Teaching hotels for your next vacation

Five-star service without five-star prices

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(Hotel Icon)

(Hotel Icon)

When I visited the new Hotel ICON in Hong Kong, I found all kinds of delightful surprises. The building was sleek and smart, I loved the complimentary mini bar (including beer and peanut M&Ms!), the Chinese fine dining was divine and the indoor vertical garden impressive. But the biggest surprise? Hotel ICON is a “teaching hotel” owned and managed by the Hong Kong Polytechnic University. And while students of the School of Hotel and Tourism Management abound, the hotel certainly doesn’t feel like it’s on training wheels. Guests from all over the world rave about its five-star service—without the five-star prices.

You can find training hotels all over the world. The Don Bosco Hotel School in Sihanoukville, Cambodia (rates from US$25), provides practical training to children of poor families; guests can both lounge around the pool and contribute to a scholarship fund. Skotel in Amsterdam (rates from 72 Euros) is located in the same building as Hotelschool The Hague. Wivenhoe House in Essex, U.K. (rates from $180), part of the Edge Hotel School, offers classic English charm in a parkland setting. And Hotel de l’Institut in Montreal (rates from $129) offers culinary workshops onsite, giving guests the chance to learn something too. While there’s nothing new about the phenomenon—The Statler in Ithaca, attached to Cornell University, is celebrating its 25th anniversary—travelers have only recently clued into the benefits.

Hotel ICON sits on the edge of the bustling Kowloon harbour, with glamorous views of neon-lit Hong Kong Island. It has a staff of over 350 as well as 50 students, and education rotations offer a primer on hospitality in action—from concierge services to food and beverage and even housekeeping. Hong Kong has a competitive hotel landscape, but Hotel ICON is ranked #2 out of 569 hotels in Hong Kong on TripAdvisor. “I thought it was excellent value,” says Brione Bruce, who lives in Hong Kong and stayed at the ICON during a honeymoon stay-cation. “There was no indication from the service that anyone was still in training.”

Prices for ICON, found through online agents like Booking.com, can be as low as $150 a night, and that includes a huge breakfast, Wi-Fi, even a lounge for guests who arrive before their room is ready or need to kill time before their departure flight. The best rates at similar properties—especially the big five-star hotels that dominate the Hong Kong hotel scene—can be two or three times as much. Some training hotels are not-for-profit while others reward student workers with class credits, both of which translate into more affordable room rates.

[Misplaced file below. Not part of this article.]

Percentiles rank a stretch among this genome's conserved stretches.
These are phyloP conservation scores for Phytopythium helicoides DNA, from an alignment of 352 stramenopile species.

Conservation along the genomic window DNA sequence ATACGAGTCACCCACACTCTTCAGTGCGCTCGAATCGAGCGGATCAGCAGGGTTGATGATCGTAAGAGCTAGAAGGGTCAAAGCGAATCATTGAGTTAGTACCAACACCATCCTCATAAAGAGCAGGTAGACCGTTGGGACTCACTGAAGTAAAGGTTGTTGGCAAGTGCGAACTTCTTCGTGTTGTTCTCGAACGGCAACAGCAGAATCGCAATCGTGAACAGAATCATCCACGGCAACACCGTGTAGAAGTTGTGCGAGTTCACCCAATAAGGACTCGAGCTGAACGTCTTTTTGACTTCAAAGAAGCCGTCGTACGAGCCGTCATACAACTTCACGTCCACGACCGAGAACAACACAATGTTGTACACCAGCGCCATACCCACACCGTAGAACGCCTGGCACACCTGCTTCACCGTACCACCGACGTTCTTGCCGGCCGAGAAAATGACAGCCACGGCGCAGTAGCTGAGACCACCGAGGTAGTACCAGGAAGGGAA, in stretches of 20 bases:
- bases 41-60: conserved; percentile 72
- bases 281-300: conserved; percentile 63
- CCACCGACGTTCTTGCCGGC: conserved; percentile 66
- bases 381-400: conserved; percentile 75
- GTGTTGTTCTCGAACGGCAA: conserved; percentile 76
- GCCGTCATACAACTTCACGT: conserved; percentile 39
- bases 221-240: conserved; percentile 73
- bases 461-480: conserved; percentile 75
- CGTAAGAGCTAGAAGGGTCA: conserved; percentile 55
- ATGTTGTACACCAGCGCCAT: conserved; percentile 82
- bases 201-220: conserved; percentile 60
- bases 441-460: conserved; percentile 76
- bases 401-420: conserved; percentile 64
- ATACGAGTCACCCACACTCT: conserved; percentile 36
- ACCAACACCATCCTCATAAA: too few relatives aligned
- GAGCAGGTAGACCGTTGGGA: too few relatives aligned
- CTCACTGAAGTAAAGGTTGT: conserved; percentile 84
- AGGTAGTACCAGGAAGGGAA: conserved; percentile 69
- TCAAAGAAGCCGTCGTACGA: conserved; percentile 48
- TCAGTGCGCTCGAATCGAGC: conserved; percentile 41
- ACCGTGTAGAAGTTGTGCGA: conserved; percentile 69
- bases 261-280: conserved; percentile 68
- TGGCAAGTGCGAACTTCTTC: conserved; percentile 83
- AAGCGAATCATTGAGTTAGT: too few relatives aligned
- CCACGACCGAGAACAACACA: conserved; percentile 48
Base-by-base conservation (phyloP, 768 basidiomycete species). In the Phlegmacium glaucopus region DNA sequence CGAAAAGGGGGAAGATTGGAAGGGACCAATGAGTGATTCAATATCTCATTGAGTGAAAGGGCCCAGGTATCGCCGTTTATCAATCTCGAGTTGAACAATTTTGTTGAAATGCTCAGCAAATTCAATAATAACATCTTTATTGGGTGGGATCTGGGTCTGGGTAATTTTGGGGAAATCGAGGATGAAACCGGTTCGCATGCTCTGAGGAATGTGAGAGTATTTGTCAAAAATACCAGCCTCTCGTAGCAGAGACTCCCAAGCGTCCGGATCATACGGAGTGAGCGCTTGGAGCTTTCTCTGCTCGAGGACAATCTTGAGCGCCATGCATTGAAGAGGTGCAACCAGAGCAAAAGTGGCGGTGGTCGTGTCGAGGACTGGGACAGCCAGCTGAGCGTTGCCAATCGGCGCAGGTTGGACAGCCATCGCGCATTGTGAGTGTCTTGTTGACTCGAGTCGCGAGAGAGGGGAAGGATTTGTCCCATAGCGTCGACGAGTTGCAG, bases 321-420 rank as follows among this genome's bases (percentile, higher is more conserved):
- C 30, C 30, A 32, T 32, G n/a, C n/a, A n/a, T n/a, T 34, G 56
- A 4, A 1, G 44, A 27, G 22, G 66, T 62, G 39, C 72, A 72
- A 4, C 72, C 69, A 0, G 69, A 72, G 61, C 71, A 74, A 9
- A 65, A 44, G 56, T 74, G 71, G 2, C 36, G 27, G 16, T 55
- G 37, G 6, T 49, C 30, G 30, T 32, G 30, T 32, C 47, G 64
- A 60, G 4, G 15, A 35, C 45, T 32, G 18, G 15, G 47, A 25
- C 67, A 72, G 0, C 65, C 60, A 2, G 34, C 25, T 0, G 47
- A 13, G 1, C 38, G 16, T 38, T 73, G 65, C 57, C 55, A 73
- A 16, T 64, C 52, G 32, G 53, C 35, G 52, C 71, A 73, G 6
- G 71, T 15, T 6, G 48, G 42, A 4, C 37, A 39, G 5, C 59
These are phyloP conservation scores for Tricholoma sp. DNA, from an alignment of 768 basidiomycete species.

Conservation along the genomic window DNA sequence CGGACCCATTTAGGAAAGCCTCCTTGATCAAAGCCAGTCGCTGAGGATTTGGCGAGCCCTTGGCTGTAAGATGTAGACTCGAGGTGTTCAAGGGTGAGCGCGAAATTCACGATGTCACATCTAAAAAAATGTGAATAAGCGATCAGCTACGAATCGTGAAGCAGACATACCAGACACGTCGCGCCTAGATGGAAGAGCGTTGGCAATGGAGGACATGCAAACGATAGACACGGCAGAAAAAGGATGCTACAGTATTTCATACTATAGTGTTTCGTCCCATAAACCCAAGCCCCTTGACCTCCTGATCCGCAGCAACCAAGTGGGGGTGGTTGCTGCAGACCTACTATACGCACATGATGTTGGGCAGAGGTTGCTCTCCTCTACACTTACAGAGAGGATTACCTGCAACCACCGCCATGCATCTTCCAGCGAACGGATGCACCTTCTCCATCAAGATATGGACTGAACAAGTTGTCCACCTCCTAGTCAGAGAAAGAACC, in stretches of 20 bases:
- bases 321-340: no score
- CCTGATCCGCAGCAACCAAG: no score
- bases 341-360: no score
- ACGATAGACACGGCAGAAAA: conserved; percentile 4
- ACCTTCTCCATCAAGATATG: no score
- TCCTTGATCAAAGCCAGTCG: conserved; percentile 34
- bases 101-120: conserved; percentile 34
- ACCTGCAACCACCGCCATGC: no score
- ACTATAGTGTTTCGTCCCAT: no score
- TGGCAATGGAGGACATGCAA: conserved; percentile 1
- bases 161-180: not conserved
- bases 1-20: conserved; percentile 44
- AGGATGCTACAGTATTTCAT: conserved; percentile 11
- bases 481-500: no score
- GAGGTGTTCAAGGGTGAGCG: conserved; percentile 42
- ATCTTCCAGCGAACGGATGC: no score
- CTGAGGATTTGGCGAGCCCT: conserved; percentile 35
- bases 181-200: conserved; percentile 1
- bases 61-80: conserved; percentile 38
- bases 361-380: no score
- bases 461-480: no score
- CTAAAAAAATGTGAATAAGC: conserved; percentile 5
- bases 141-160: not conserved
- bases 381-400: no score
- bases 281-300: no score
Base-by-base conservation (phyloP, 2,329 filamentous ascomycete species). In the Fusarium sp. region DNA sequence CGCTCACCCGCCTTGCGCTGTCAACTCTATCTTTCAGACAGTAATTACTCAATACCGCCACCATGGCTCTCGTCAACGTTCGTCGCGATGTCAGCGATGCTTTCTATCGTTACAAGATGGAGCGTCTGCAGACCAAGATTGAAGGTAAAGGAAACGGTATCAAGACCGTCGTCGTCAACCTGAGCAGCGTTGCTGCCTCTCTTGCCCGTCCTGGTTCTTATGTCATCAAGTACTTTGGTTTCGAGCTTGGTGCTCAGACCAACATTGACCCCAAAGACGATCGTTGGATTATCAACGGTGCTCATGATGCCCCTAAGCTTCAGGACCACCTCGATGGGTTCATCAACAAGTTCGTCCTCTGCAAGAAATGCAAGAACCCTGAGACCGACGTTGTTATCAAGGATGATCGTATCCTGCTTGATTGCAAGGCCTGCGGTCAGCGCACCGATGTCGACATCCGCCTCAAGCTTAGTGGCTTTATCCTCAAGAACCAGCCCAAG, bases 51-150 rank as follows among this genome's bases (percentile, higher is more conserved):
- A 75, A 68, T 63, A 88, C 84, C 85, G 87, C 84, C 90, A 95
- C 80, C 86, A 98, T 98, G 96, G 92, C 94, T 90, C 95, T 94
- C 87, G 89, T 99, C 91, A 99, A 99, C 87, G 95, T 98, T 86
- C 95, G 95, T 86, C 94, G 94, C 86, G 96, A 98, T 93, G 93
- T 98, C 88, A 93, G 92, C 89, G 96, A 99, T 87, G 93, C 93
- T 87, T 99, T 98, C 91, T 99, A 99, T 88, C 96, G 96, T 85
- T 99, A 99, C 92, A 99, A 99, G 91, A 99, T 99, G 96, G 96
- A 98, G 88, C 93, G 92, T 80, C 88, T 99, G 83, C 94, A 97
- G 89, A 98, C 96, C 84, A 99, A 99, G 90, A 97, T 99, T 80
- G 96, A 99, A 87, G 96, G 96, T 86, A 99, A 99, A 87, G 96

(Don Bosco)

(Don Bosco)

Comprehensive education is one of the key things that distinguishes the service at hotel schools, says Donald Haddad, a hospitality expert based in Vancouver: “You get great young eager talent, and schools are able to fine-tune the curriculum to a hotel’s needs.” Training hotels have both a mandate to ensure the success of the hotel and also to attract students, says Brian Stanford, National Managing Director of PKF Hospitality & Tourism Business Advisors. “The way to do that is to have a property that’s leading edge.”

Richard Adie, General Manager of The Statler, oversees 200 Cornell students who work part-time in the hotel. “These are Ivy League students and this is their chosen career, so they go above and beyond expectations,” he says. “This kind of workforce is very rare in the hospitality industry.” A recent TripAdvisor review called The Statler “the definition of hospitality,” another lauded the “eager beaver” student staff. Guests also seem to be charmed by complicity in someone’s education rather than simply imposing on another bored wage slave. “There’s a spark of youth and earnestness,” says Adie. “They’re not jaded, and they really do want to help guests understand the difference between two Pinot Noirs.”

It’s also common for faculty to conduct research onsite. At Hotel ICON, three of the rooms—“tomorrow’s guest rooms”—are used as test models for prospective upgrades, like a cloud-based TV and more energy-efficient amenities. Commitment to innovation is rare at other properties, where concerns focus on the bottom line.

Ongoing efforts to polish and improve are winning hearts and minds—even if there are occasional bumps in the road. When Alexis Kort, who lives in Seattle, stayed at Dadar Catering College in Mumbai, she found the commitment to education charming, if occasionally disruptive. “The students wouldn’t serve us an omelet unless it was perfect,” she says. “Some mornings it took them three tries.” Still, the service and value were superior to other hotels. “The students were just so keen to please.”

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